Affairs Office. read
Blue Team Reaches Semi-Finals and Scores “Gold”
Leah Bolea (oralist), Ani Gasparyan (oralist) and Danielle Goland
(writer) finished as semi-finalists
at the regional rounds of the National Moot Court Competition, held
November 12 and 13 on the Southwestern campus. There were 18 teams
in the competition representing the ten schools in the region: Chapman,
Loyola, Pepperdine, McGeorge, UC Davis, UC Hastings, UCLA, University
of San Francisco, Whittier and of course, Southwestern.
The team defeated
McGeorge and the University of San Francisco in the preliminary rounds
and were victorious against UC Davis to advance
to the semi-finals. Defeated by one of UC Hastings’ teams in
the semi-finals, they won big as third place team – UC Hastings
placed first and second, but no two teams from the same school may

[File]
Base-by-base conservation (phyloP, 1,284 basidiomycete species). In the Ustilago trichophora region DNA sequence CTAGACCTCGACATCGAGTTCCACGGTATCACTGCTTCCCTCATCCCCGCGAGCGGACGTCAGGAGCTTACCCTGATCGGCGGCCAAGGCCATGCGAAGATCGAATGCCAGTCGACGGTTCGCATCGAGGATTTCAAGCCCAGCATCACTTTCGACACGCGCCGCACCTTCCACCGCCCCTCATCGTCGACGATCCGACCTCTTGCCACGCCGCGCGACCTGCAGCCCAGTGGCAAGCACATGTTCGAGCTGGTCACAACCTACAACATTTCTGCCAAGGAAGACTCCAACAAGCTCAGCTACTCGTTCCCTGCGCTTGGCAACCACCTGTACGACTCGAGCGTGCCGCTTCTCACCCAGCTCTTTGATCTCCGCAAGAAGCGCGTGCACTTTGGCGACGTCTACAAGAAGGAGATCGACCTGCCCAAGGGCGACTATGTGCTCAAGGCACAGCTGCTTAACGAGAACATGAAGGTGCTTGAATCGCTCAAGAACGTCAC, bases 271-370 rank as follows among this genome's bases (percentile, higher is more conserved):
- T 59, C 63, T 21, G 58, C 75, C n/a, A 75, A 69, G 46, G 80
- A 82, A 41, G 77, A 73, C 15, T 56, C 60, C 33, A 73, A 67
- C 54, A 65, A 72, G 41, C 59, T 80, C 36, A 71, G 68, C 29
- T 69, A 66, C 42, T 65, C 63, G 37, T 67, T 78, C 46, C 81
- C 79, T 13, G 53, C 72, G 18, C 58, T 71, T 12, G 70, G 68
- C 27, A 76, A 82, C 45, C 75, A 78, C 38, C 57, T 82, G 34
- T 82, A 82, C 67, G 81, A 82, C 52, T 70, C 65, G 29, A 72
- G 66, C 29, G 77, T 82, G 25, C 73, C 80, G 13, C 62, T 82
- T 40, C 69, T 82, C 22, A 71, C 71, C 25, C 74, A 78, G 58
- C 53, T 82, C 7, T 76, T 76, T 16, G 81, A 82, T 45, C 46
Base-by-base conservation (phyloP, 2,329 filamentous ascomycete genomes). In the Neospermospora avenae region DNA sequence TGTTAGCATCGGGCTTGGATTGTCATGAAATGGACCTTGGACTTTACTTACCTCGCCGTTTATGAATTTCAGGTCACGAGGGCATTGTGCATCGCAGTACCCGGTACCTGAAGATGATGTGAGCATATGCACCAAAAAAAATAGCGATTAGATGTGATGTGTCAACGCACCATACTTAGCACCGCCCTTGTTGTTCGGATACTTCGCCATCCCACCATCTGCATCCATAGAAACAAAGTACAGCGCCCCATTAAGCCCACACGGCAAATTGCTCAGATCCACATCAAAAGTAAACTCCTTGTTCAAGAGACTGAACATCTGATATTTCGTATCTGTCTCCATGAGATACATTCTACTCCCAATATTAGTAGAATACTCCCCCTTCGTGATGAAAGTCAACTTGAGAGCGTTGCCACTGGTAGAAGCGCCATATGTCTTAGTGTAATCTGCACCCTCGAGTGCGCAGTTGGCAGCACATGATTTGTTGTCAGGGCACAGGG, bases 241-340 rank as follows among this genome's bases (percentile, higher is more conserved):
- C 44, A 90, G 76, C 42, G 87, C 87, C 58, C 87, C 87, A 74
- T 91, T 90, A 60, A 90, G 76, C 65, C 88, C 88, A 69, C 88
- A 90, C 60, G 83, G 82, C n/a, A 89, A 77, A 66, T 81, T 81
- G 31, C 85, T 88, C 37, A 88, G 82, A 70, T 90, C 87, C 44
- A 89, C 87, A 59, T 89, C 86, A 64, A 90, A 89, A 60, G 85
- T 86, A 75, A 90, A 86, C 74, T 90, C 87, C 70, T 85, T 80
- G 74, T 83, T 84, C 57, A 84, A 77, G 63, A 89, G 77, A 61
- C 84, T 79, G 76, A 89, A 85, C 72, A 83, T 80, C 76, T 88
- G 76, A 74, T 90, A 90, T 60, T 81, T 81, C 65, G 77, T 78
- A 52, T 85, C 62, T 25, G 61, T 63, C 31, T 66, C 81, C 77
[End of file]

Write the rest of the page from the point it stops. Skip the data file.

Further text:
represent the region in the National Competition. Therefore, Southwestern’s
Blue Team will advance to Nationals, as they received a better brief
score than the other semi-finalist team, Pepperdine.
Catherine Carpenter, the team’s advisor, said, “I
am very proud of this team. They faced considerable obstacles at the
start of the competition and overcame them to argue brilliantly last
Moot Court Team Reaches Semi-Finals in Chicago
team of Jason Rudolph (oralist), Nanette Reed-Taylor (oralist) and
Alex Farsaad (writer) finished as semi-finalists at the
John Marshall Information Technology and Privacy Law Competition in
Chicago last month. The team defeated Southern Methodist University,
Northern Illinois University and U.C. Hastings before being defeated
by South Texas College of Law. Professor Austen Parrish advised the
Spring Moot Court Appellate Advocacy Problem will be on sale Wednesday,
January 5 in the Print Shop, BW Lower Level
The Holiday Season is the Season of Giving
season, there are multiple ways to give to others, sponsored by the student
organizations at Southwestern. The SBA is hosting a